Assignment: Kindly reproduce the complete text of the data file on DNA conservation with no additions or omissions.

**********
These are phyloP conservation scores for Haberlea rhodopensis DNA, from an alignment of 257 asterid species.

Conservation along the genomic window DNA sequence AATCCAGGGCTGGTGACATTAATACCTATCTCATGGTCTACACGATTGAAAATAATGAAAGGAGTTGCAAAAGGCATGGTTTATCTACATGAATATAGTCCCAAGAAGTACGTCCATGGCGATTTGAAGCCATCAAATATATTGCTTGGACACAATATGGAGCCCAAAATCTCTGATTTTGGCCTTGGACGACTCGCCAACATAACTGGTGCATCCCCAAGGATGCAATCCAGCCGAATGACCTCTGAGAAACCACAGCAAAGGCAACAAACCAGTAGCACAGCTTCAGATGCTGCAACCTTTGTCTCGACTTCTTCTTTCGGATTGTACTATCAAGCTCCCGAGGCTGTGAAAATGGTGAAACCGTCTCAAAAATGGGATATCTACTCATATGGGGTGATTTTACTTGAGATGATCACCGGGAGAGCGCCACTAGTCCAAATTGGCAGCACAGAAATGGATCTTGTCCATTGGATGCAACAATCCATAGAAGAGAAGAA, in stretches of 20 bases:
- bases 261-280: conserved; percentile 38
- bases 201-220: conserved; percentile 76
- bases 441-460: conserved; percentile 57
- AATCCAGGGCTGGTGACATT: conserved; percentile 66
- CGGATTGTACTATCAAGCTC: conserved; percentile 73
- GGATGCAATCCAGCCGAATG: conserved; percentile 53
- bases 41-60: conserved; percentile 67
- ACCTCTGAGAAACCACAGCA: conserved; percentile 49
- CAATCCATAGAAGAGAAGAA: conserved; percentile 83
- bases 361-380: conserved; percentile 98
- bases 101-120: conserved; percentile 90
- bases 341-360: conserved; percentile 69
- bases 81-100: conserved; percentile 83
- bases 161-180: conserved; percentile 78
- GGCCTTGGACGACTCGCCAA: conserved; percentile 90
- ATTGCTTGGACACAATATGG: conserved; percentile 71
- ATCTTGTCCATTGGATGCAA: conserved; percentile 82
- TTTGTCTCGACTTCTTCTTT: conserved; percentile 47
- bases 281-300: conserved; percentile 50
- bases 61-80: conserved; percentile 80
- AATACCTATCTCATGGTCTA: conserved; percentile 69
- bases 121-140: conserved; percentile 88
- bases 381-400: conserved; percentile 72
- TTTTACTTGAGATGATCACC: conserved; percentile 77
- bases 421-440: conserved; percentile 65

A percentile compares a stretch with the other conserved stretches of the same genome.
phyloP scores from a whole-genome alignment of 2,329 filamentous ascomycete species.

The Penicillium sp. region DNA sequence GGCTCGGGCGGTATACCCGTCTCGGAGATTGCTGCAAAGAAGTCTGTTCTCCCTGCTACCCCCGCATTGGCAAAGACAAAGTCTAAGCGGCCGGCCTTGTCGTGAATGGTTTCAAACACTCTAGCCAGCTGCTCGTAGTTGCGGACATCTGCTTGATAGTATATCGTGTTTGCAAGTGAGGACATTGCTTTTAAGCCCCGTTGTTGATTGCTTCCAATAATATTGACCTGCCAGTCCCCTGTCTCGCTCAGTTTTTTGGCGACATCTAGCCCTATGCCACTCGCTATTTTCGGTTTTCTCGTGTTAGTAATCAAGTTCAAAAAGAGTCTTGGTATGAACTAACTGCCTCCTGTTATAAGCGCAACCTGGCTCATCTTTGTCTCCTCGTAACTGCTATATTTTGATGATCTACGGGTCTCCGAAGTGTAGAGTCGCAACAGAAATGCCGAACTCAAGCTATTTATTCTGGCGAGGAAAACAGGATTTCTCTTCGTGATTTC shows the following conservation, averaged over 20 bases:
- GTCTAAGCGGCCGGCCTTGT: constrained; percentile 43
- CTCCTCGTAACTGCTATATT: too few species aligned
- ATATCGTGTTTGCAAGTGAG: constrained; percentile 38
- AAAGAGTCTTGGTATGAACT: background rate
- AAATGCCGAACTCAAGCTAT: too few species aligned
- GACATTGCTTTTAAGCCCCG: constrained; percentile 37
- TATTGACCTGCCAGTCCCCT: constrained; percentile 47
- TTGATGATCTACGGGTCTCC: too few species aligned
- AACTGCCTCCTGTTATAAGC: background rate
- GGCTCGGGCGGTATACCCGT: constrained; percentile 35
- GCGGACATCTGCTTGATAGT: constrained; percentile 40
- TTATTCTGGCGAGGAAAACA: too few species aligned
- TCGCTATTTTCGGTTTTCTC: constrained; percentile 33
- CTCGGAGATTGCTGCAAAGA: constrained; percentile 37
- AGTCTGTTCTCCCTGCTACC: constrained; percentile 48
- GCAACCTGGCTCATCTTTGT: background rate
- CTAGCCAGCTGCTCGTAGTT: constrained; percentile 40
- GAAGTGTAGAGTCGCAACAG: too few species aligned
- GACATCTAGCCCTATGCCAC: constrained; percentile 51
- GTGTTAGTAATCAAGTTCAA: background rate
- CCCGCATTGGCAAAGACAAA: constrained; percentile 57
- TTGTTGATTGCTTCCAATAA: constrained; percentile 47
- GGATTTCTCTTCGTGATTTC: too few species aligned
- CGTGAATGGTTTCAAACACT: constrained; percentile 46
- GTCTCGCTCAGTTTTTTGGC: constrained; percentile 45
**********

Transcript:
These are phyloP conservation scores for Haberlea rhodopensis DNA, from an alignment of 257 asterid species.

Conservation along the genomic window DNA sequence AATCCAGGGCTGGTGACATTAATACCTATCTCATGGTCTACACGATTGAAAATAATGAAAGGAGTTGCAAAAGGCATGGTTTATCTACATGAATATAGTCCCAAGAAGTACGTCCATGGCGATTTGAAGCCATCAAATATATTGCTTGGACACAATATGGAGCCCAAAATCTCTGATTTTGGCCTTGGACGACTCGCCAACATAACTGGTGCATCCCCAAGGATGCAATCCAGCCGAATGACCTCTGAGAAACCACAGCAAAGGCAACAAACCAGTAGCACAGCTTCAGATGCTGCAACCTTTGTCTCGACTTCTTCTTTCGGATTGTACTATCAAGCTCCCGAGGCTGTGAAAATGGTGAAACCGTCTCAAAAATGGGATATCTACTCATATGGGGTGATTTTACTTGAGATGATCACCGGGAGAGCGCCACTAGTCCAAATTGGCAGCACAGAAATGGATCTTGTCCATTGGATGCAACAATCCATAGAAGAGAAGAA, in stretches of 20 bases:
- bases 261-280: conserved; percentile 38
- bases 201-220: conserved; percentile 76
- bases 441-460: conserved; percentile 57
- AATCCAGGGCTGGTGACATT: conserved; percentile 66
- CGGATTGTACTATCAAGCTC: conserved; percentile 73
- GGATGCAATCCAGCCGAATG: conserved; percentile 53
- bases 41-60: conserved; percentile 67
- ACCTCTGAGAAACCACAGCA: conserved; percentile 49
- CAATCCATAGAAGAGAAGAA: conserved; percentile 83
- bases 361-380: conserved; percentile 98
- bases 101-120: conserved; percentile 90
- bases 341-360: conserved; percentile 69
- bases 81-100: conserved; percentile 83
- bases 161-180: conserved; percentile 78
- GGCCTTGGACGACTCGCCAA: conserved; percentile 90
- ATTGCTTGGACACAATATGG: conserved; percentile 71
- ATCTTGTCCATTGGATGCAA: conserved; percentile 82
- TTTGTCTCGACTTCTTCTTT: conserved; percentile 47
- bases 281-300: conserved; percentile 50
- bases 61-80: conserved; percentile 80
- AATACCTATCTCATGGTCTA: conserved; percentile 69
- bases 121-140: conserved; percentile 88
- bases 381-400: conserved; percentile 72
- TTTTACTTGAGATGATCACC: conserved; percentile 77
- bases 421-440: conserved; percentile 65

A percentile compares a stretch with the other conserved stretches of the same genome.
phyloP scores from a whole-genome alignment of 2,329 filamentous ascomycete species.

The Penicillium sp. region DNA sequence GGCTCGGGCGGTATACCCGTCTCGGAGATTGCTGCAAAGAAGTCTGTTCTCCCTGCTACCCCCGCATTGGCAAAGACAAAGTCTAAGCGGCCGGCCTTGTCGTGAATGGTTTCAAACACTCTAGCCAGCTGCTCGTAGTTGCGGACATCTGCTTGATAGTATATCGTGTTTGCAAGTGAGGACATTGCTTTTAAGCCCCGTTGTTGATTGCTTCCAATAATATTGACCTGCCAGTCCCCTGTCTCGCTCAGTTTTTTGGCGACATCTAGCCCTATGCCACTCGCTATTTTCGGTTTTCTCGTGTTAGTAATCAAGTTCAAAAAGAGTCTTGGTATGAACTAACTGCCTCCTGTTATAAGCGCAACCTGGCTCATCTTTGTCTCCTCGTAACTGCTATATTTTGATGATCTACGGGTCTCCGAAGTGTAGAGTCGCAACAGAAATGCCGAACTCAAGCTATTTATTCTGGCGAGGAAAACAGGATTTCTCTTCGTGATTTC shows the following conservation, averaged over 20 bases:
- GTCTAAGCGGCCGGCCTTGT: constrained; percentile 43
- CTCCTCGTAACTGCTATATT: too few species aligned
- ATATCGTGTTTGCAAGTGAG: constrained; percentile 38
- AAAGAGTCTTGGTATGAACT: background rate
- AAATGCCGAACTCAAGCTAT: too few species aligned
- GACATTGCTTTTAAGCCCCG: constrained; percentile 37
- TATTGACCTGCCAGTCCCCT: constrained; percentile 47
- TTGATGATCTACGGGTCTCC: too few species aligned
- AACTGCCTCCTGTTATAAGC: background rate
- GGCTCGGGCGGTATACCCGT: constrained; percentile 35
- GCGGACATCTGCTTGATAGT: constrained; percentile 40
- TTATTCTGGCGAGGAAAACA: too few species aligned
- TCGCTATTTTCGGTTTTCTC: constrained; percentile 33
- CTCGGAGATTGCTGCAAAGA: constrained; percentile 37
- AGTCTGTTCTCCCTGCTACC: constrained; percentile 48
- GCAACCTGGCTCATCTTTGT: background rate
- CTAGCCAGCTGCTCGTAGTT: constrained; percentile 40
- GAAGTGTAGAGTCGCAACAG: too few species aligned
- GACATCTAGCCCTATGCCAC: constrained; percentile 51
- GTGTTAGTAATCAAGTTCAA: background rate
- CCCGCATTGGCAAAGACAAA: constrained; percentile 57
- TTGTTGATTGCTTCCAATAA: constrained; percentile 47
- GGATTTCTCTTCGTGATTTC: too few species aligned
- CGTGAATGGTTTCAAACACT: constrained; percentile 46
- GTCTCGCTCAGTTTTTTGGC: constrained; percentile 45